Will NASA or private firms send us to outer space?

U.S. Sen. Bill Nelson (D-FL) and NASA Administrator Charles Bolden (L) hold a news conference to introduce the design of the new Space Launch System on Capitol Hill Sept. 14, 2011 in Washington, D.C.

Kai Ryssdal: Congress did some budgeting this week. Lawmakers are trying to figure out how much they can spend next fiscal year. NASA could get as much as $17.7 billion.

With all the space shuttles headed to museums, that's a whole lotta money, as Sabri Ben-Achour reports from Washington.


Sabri Ben-Achour: So right now, the U.S. can’t send anyone to space. Nobody. We pay the Russians to do it...

Jim Dunstan: Upwards of $500 million a year.

Jim Dunstan calls himself a space lawyer he represents private launch providers. There are a couple other options. One is to have private companies take crews up to the space station -- sort of like Fedex for astronauts. Dunston likes this idea.

Dunstan: We can’t continue to operate the way we’re operating.  It is too expensive.

Private companies say they could carry people into space for at least half the price that NASA charges. But NASA’s also working on it’s own rocket to go beyond the space station. It’s a big rocket called the SLS.

Boeing is one of the contractors working on it, Jim Chilton helps head that up.

Jim Chilton: SLS stands for Space Launch System. It’s a rocket intended to explore beyond low-earth orbit. Think about it: If we don’t do SLS and we only do commercial, we service the Space Station until the Space Station is done, then what’s the space program?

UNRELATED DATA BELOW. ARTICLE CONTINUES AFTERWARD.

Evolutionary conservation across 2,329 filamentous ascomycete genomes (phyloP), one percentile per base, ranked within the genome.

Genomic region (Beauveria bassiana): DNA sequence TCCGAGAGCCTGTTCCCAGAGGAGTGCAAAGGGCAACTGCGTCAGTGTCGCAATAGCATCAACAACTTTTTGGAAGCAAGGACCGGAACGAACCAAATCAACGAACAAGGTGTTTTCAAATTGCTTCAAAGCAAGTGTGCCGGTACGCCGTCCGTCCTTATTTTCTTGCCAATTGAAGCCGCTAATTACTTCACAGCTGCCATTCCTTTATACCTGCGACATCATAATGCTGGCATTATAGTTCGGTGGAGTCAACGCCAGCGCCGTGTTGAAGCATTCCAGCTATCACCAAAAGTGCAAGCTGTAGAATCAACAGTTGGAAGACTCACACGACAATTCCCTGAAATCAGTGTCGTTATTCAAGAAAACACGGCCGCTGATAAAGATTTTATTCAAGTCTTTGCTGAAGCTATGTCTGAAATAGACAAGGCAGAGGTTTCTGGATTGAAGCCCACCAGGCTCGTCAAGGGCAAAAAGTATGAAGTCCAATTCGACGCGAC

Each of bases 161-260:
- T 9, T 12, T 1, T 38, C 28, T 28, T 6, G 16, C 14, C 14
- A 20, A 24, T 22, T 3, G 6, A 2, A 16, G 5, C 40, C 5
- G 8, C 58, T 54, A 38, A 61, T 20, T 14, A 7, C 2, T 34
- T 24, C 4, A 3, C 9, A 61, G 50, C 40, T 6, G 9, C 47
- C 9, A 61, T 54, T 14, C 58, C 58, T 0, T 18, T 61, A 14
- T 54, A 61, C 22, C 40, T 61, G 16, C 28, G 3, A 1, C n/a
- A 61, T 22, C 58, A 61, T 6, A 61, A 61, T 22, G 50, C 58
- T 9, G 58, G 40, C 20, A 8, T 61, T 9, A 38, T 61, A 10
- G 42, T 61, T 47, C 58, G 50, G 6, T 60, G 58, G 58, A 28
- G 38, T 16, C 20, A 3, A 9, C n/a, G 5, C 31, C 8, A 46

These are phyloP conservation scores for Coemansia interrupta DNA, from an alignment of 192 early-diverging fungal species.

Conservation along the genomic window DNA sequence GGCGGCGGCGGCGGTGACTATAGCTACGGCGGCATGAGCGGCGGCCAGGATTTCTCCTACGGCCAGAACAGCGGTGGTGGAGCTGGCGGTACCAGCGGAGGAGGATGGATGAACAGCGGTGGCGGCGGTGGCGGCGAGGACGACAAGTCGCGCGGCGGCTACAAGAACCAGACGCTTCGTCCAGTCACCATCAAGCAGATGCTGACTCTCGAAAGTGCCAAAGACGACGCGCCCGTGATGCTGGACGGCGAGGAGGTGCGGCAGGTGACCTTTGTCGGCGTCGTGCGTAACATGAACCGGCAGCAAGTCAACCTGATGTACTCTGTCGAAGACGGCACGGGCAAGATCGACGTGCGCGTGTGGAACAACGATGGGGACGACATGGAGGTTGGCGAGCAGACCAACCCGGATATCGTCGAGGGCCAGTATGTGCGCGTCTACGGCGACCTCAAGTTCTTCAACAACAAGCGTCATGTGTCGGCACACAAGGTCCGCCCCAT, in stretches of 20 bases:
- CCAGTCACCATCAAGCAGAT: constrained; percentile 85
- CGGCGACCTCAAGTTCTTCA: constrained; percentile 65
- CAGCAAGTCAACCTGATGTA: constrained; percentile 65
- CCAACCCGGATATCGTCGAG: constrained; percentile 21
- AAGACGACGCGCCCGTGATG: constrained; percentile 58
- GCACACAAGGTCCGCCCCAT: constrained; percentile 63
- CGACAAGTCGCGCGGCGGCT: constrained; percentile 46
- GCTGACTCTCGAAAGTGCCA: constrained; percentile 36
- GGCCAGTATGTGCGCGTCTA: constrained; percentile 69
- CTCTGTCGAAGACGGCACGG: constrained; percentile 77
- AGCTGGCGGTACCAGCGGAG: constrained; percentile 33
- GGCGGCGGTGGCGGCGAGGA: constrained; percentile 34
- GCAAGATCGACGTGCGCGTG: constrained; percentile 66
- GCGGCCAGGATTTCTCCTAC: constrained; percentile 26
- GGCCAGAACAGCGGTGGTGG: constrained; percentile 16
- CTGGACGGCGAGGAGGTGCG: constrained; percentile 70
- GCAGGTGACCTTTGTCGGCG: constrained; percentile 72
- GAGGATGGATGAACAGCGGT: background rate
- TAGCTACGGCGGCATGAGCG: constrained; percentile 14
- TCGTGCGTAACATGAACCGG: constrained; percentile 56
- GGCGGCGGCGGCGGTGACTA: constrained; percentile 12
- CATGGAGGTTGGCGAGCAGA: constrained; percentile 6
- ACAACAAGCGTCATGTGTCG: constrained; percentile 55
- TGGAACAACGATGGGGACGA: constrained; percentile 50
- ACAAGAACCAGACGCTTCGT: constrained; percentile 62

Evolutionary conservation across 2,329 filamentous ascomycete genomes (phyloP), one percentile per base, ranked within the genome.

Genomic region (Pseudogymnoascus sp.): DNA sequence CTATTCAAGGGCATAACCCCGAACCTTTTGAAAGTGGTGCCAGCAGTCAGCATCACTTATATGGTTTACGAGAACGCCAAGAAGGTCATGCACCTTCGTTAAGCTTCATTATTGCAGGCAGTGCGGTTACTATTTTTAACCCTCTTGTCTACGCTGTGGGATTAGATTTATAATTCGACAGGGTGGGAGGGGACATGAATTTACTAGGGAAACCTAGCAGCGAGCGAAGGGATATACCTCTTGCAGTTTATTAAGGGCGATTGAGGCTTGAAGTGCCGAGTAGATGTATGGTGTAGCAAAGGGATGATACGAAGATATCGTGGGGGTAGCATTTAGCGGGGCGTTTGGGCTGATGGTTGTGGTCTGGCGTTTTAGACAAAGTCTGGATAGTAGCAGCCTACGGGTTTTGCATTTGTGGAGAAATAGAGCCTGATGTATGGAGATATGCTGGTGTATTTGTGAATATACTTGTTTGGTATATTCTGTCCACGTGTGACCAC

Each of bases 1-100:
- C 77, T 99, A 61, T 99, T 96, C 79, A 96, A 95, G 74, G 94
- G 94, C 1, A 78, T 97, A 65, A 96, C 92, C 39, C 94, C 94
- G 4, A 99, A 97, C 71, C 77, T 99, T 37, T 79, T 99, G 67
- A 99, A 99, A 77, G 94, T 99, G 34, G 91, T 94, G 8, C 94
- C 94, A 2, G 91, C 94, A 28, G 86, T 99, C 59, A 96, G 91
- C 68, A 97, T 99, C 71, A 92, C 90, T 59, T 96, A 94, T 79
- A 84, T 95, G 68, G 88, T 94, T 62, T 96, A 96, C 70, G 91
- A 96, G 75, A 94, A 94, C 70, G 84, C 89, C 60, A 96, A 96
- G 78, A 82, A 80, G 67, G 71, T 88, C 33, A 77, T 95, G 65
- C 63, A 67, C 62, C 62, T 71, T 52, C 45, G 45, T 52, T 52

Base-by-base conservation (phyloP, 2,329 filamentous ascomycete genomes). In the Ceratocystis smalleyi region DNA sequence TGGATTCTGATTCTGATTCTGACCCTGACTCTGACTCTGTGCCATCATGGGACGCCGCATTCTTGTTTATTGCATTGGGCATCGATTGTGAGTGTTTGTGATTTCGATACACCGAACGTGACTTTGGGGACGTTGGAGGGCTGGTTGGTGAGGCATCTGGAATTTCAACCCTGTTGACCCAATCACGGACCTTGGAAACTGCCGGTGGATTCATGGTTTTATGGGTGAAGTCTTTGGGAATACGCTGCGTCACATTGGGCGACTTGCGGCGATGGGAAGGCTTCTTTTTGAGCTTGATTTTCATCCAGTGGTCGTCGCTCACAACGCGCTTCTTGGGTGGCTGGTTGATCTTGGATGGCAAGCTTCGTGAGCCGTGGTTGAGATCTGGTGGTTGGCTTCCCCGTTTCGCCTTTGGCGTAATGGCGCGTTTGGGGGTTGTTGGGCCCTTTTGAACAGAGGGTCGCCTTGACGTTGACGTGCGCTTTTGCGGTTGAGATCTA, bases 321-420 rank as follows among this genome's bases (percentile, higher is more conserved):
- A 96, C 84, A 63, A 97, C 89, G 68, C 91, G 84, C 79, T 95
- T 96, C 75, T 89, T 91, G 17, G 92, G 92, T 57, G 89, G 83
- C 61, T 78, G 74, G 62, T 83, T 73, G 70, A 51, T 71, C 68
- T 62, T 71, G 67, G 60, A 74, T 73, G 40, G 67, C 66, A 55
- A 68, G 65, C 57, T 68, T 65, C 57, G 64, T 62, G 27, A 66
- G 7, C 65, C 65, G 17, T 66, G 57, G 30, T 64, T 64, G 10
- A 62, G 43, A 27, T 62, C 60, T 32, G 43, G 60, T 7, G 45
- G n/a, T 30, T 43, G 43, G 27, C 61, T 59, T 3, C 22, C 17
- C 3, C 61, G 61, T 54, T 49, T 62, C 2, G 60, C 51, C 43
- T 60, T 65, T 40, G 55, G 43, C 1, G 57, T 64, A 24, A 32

SLS wouldn’t fully run till 2021, but the Obama administration says it could help get a ship to Mars or an asteroid one day. 

There’s a small problem: All these space ships are expensive.

Dunstan: Nobody who knows this well really thinks you can have both at the funding levels that are proposed.

Last year, Congress cut the commercial crew budget in half in favor of the big rocket. This year, the Obama administration wants to put some of that money back, and there’s a tug of war going on. Congress really likes the big rocket.

Dunstan: It’s one word. It’s jobs. Over the last decade, unfortunately, NASA has become a high-tech jobs program.

And while NASA may not be the most efficient, it does have experience, and some aren’t sure if these new space companies will come through. Scott Pace heads the Space Policy Institute at George Washington University. 

Scott Pace: Human spaceflight is incredibly difficult and incredibly dangerous and so going directly to a reliance on commercial crew delivery systems is something that some people feel is very risky.

But if private companies don’t get off the ground soon, they may miss their opportunity get to space at all. The earliest a commercial crew would launch is 2017. The Space Station is set to close three years later.

I’m Sabri Ben-Achour for Marketplace.

About the author

Sabri Ben-Achour is a reporter for Marketplace, based in the New York City bureau. He covers Wall Street, finance, and anything New York and money related.

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